As for what happens with the next non-fiction book, where I work as an undercover guard in a max security prison in Delaware, I’m not sure. A draft of the book is finished, but it has not been sold.. It’s tempting to go it alone in cyber world and print on demand. J. K. Rowlings is now doing it. It’s a dilemma many authors are facing. Do we really need publishers any more? I’m slowly getting used to the feel of the Kindle in my hands.
I am really pleased that my most recent book got an excellent review from a renowned literary magazine, The Journal of African American History. Just when I think the publicity has died down, and the book is ready to fade, up it pops again. These journals only come out quarterly or yearly, so there’s a delay, but I’m appreciative and grateful. The book is also now up as a e-book.
The review is posted below.
I will be posting my second installment on the 30th Anniversary of the Killing of Ken McElroy this weekend. Stay tuned.
The Journal of African American History
March 22, 2011
Harry N. MacLean, The Past Is Never Dead: The Trial of James Ford Seale and Mississippi’s Struggle for Redemption. New York;
BYLINE: Williams, Michael V.
SECTION: Pg. 271(3) Vol. 96 No. 2 ISSN: 1548-1867
LENGTH: 1044 words
Basic Civitas Books, 2009Pp. 290. Cloth $25.95.
On 2 May 1964, nineteen-year-olds Charles Moore and Henry Dee were hitchhiking just outside of Meadville, heading to Roxie, Mississippi, when James Ford Seale offered them a ride. Instead of taking them to Roxie, Seale drove to a remote location where he and fellow Klansmen tortured both men before weighting them down and dumping them aliveinto the Mississippi River. The bodies, in advanced states of decomposition, were discovered in mid-July 1964. In The Past Is Never Dead, Harry MacLean provides a thorough examination of Mississippi’s turbulent past, focusing on this racial drama that culminates with Seale’s2007 indictment for conspiracy and kidnapping.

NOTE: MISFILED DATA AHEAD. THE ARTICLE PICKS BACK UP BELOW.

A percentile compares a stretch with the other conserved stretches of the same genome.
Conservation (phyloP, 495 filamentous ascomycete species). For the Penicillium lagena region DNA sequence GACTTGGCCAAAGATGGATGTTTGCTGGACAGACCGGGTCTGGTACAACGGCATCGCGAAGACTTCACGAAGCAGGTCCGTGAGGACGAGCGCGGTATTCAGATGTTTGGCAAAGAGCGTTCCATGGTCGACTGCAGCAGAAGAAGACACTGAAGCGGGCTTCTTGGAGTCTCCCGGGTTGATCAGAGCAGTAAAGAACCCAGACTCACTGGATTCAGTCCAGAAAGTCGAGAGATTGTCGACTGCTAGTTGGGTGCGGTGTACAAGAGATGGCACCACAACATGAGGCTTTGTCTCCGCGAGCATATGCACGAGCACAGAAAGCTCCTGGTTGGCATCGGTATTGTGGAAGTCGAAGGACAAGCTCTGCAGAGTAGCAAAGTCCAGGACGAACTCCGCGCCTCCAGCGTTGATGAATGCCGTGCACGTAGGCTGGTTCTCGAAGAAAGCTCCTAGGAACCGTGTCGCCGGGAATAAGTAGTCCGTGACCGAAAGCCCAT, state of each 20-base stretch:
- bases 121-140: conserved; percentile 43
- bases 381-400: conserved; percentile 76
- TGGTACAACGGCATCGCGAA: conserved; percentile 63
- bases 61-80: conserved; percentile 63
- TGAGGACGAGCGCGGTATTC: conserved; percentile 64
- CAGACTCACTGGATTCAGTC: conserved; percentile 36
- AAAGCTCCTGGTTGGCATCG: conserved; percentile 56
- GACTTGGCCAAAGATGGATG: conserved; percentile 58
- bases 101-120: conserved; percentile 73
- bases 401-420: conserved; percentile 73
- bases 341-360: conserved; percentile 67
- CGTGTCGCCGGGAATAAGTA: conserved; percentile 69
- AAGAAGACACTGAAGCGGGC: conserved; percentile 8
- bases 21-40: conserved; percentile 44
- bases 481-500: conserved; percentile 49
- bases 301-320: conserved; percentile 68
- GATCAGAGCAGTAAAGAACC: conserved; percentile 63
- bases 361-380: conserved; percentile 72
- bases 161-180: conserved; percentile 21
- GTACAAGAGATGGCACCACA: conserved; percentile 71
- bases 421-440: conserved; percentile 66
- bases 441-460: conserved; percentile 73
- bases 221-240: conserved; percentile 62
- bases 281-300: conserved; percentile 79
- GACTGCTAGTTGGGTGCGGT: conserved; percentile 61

MacLean’s careful attention to detail is an overall strength of the book. He skillfully uses personal interviews, participant observations, archival materials, and newspaper accounts of the murders and subsequent trials to argue that the Dee and Moore lynchings were critical to statewide introspection. For MacLean, these two murders forced white Mississippians to confront the state’s atrocious past and helped instigate public dialogue conducive to improving race relations. In”Mississippi, everything is about race sooner or later,” MacLean argues, and the willingness of black and white Mississippians to discusspublicly racial issues proved crucial to Mississippi leaders’ battleto repair the state’s image.
The Past Is Never Dead provides a more humane, yet tragic, approach to understanding race relations in the 1960s and the oppressive nature of these interactions for African Americans. With vivid language, MacLean transports the reader back in time when “words or looks could get you killed.” Since the interrogation and killing of Moore and Dee allegedly revolved around white fears that African Americans were smuggling guns into the area, MacLean demonstrates the terror some whites felt regarding the growing black freedom struggle, a nationwide movement challenging white racist dogma and practices. The Past Is Never Dead, however, excels when highlighting the determination black and white Mississippians exhibited in 2007 in meting out punishment for past racial transgressions. Yet MacLean is quick to point out that murder, no matter how long ago, remains a stain on the state’s record that often clouds national recognition of the progress Mississippians have made.